A Christmas Carol:  Fear of the Future

   Written by on December 21, 2017 at 1:19 pm

logo-smith-gregFor the past two weeks, we’ve talked about Charles Dickens’ Christmas classic A Christmas Carol.  Like Scrooge, many people are haunted by ghosts of their past—but God wants to cleanse that past and offer us a better present.  Both Dickens and scripture remind us that present need is all around us, and that it is our obligation as children of God and citizens of this planet to relieve the suffering of our fellow human beings.  As the shadow of the future looms before us, many of us shrink back in fear—but Scrooge shows that fear doesn’t have to paralyze you.  Instead, it can be a great motivator of change.

As the hooded, Grim-Reaper-like Ghost of Christmas Yet to Come appears to Ebenezer Scrooge, it shows him three wealthy businessmen joking about the death of some nameless person.  Next, Scrooge sees that dead person’s belongings being stolen and sold off.  He sees that person’s shrouded corpse, and begs the hooded ghost not to unmask the deceased.  He begs the ghost to show him somebody who has emotion for the dead person.  The ghost shows him somebody who owed the dead man money, glad to have extra time to pay off the bill.  Then the ghost shows him the family of Scrooge’s clerk Bob Cratchig, grieving the death of their sickly boy Tiny Tim.  Finally, the spirit takes Scrooge to a cemetery, where Scrooge sees his own grave, realizing himself to be the dead man that the people had mocked.  Scrooge is terrified by this glimpse into his own future and implores the spirit for an opportunity to change and

“sponge away the writing on this stone.”  … “Good Spirit,” he pursued, as down upon the ground he fell before it: “Your nature intercedes for me, and pities me. Assure me that I yet may change these shadows you have shown me, by an altered life!”

When Scrooge awakes from his vision, his heart is changed and warmed.  Filled not just with Christmas spirit but charity and goodwill toward his fellow human beings, Scrooge is inspired to renew broken relationships, and provide the financial support necessary to save Tiny Tim’s life.  Though Scrooge had to face his fearful future, that same fear became the means necessary to work necessary change in his life.

When you think about it, the Christmas story is a pretty fearful one.  In Luke 1, an angel appears to Zechariah to foretell the birth of John the Baptist.  But in verse 13, the angel tells him not to be afraid.  He and his wife Elizabeth have wanted a child their whole marriage, but were unable to conceive.  Now that they are old, certainly there are fearful aspects to childbirth.  But the angel’s words reassure them that God’s plan is at work.  They do, however, have a choice whether or not to participate in that plan.  But the angel’s reassurance shows them that, though the future may be fearful, God is still in control.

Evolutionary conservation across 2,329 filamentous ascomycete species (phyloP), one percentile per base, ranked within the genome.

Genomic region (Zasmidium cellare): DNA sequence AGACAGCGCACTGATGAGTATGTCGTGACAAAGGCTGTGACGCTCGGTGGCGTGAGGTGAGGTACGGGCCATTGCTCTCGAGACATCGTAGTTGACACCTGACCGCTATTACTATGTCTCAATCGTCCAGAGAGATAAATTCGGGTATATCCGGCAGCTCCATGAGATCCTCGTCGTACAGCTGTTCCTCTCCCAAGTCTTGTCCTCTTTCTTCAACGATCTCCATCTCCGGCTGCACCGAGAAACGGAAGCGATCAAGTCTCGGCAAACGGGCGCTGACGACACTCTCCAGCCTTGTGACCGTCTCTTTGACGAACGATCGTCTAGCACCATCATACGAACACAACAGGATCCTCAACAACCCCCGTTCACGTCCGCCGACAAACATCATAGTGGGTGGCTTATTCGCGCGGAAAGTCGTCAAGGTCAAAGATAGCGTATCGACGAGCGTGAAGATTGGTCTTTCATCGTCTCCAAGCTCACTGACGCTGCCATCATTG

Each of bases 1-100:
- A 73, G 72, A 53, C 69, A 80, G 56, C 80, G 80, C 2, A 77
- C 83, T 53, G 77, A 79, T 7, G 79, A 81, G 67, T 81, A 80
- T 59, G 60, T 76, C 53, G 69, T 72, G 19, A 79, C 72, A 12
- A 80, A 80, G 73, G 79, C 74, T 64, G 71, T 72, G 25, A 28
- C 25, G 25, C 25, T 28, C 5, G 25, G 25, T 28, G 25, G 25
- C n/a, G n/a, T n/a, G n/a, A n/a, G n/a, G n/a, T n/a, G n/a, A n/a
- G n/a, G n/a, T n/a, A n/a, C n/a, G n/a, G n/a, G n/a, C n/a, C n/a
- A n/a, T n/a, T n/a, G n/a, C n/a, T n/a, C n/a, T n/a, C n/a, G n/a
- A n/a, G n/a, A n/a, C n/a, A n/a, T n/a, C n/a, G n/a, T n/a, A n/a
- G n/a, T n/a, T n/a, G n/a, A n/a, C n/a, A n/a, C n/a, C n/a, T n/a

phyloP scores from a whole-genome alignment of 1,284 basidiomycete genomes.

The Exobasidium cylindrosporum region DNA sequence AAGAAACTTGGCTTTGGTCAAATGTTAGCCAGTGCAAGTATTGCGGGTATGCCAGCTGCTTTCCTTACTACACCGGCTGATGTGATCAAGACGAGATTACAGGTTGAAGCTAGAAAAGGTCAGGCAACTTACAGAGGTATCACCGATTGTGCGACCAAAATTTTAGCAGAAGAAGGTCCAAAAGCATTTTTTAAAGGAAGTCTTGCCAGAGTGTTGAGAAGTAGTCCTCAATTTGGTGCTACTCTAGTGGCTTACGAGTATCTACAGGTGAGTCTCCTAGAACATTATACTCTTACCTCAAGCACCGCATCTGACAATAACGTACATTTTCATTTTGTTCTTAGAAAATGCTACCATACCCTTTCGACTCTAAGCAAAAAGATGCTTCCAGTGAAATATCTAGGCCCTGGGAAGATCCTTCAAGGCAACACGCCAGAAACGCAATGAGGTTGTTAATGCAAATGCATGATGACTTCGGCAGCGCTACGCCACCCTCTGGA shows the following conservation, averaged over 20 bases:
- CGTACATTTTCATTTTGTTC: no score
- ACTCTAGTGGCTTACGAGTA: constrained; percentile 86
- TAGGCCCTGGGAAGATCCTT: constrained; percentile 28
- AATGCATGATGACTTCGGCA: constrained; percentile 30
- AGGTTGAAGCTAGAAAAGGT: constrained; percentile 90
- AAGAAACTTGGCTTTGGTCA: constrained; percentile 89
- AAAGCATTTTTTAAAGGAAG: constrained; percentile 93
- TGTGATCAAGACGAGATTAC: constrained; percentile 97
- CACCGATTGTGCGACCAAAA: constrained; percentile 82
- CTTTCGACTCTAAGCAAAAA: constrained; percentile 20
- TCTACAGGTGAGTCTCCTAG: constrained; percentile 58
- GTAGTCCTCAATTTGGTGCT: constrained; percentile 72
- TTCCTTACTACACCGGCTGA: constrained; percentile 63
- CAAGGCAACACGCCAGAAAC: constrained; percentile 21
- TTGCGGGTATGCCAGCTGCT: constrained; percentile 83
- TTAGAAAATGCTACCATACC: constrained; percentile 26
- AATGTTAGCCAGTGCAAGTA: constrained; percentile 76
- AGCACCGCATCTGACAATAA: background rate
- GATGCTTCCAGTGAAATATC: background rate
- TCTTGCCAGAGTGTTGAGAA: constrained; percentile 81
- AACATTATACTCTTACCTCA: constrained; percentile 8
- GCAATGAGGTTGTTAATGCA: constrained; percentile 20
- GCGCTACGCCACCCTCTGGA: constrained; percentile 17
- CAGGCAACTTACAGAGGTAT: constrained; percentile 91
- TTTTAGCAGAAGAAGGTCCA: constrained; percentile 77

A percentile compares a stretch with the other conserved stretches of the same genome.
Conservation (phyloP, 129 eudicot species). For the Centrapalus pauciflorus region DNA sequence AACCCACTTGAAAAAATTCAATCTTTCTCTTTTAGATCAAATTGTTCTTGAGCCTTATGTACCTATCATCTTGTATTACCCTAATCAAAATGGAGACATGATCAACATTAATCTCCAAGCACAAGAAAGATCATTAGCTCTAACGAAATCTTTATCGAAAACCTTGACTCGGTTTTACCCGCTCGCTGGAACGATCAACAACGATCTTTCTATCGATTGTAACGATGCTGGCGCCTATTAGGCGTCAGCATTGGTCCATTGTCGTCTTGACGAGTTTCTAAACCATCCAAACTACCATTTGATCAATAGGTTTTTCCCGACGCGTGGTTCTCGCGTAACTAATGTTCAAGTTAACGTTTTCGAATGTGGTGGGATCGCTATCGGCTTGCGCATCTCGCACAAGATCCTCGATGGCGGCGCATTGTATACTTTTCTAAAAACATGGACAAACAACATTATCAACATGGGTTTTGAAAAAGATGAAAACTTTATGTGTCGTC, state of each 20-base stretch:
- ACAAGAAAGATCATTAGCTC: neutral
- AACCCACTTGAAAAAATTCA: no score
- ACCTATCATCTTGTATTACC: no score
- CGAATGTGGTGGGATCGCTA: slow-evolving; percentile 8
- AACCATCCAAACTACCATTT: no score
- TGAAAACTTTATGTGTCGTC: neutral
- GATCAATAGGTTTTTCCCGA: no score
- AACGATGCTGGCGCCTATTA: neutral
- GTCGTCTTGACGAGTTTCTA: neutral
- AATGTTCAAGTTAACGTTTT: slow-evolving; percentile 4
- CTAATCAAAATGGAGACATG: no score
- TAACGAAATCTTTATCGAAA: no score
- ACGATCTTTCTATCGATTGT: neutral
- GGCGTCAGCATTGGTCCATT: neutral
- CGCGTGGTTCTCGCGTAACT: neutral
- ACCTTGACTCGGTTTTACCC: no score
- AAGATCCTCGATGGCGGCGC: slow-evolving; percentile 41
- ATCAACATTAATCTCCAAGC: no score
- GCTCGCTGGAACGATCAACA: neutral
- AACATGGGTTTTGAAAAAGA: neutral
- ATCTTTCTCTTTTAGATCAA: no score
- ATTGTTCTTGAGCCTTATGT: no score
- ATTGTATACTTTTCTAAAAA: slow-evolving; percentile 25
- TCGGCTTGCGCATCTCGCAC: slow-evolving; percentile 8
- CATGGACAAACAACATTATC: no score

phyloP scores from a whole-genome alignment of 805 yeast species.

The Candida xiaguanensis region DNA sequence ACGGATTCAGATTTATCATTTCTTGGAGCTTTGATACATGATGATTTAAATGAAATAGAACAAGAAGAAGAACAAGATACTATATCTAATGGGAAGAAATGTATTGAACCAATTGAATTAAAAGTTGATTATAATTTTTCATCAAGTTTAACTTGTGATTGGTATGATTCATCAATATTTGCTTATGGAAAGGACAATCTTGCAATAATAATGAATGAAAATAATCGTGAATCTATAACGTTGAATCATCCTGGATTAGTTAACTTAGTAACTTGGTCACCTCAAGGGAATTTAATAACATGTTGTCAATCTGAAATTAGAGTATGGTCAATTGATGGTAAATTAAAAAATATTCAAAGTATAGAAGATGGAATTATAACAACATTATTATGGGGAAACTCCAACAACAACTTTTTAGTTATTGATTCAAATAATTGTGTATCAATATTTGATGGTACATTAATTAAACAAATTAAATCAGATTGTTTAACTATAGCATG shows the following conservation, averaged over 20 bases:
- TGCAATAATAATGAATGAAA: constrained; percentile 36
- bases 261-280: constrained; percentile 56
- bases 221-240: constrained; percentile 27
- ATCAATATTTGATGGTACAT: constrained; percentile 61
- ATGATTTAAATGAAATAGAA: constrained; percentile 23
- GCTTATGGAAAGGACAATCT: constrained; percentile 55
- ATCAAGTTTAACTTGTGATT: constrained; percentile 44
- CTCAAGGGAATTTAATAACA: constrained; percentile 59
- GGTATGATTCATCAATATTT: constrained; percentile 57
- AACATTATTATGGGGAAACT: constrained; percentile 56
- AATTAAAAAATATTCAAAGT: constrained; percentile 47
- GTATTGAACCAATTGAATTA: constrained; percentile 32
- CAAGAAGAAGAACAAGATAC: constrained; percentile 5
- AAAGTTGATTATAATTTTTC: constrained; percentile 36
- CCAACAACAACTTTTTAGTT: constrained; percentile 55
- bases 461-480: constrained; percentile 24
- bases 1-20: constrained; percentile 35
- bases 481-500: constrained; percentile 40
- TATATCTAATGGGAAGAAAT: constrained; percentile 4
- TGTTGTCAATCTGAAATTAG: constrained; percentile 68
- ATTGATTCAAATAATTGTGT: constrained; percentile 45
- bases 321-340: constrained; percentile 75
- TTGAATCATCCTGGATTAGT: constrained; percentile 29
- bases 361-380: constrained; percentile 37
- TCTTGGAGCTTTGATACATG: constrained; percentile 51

Also in Luke 1, the angel Gabriel appears to Mary, to predict the conception of the Messiah, God in the flesh.  Certainly this is a fearful announcement, considering she is a virgin engaged to be married, and there are social and legal repercussions for conception outside of marriage.  But in verses 28 and 30, the angel says, “Greetings, you who are highly favored! The Lord is with you…Do not be afraid, Mary; you have found favor with God.”   Mary is not forced into premarital motherhood—God gives her a choice, and she willingly submits, declaring, “I am the Lord’s servant…May your word to me be fulfilled.” (verse 38)  In both of these accounts, Elizabeth and Mary are told about their own futures which involve difficult circumstances, yet they are reminded not to be afraid, because God is with them.

Like Ebenezer Scrooge, sometimes our pasts can conjure up images of pain and disappointment.  Our present circumstances can call us to unfamiliar action that puts us outside of our comfort zone.  Our futures may loom like a specter before us so that, like Scrooge, we ask whether the future may yet be changed by an altered life.  However frightening the ghosts of past, present, and future may be, they are the agents that call us to repentance, change, and redemption.  Maybe this holiday season, you find yourself haunted by frightening memories, current challenges, or fears of the future.  Rather than being daunted, may these apparitions give you cause for celebration.  As the spirits who appeared to Scrooge ultimately brought him hope, so the angels who manifested to Elizabeth and Mary promised God’s blessing.  So also the Lord tells you not to fear—for what lies before you is an opportunity to say “yes” to God’s call.

About Greg Smith

Greg Smith is a Baptist minister who has served churches in Central and Southside Virginia. He lives in Halifax County, VA with his wife and children. To read more of Greg’s writings check out his blog at revgregsmith.blogspot.com.

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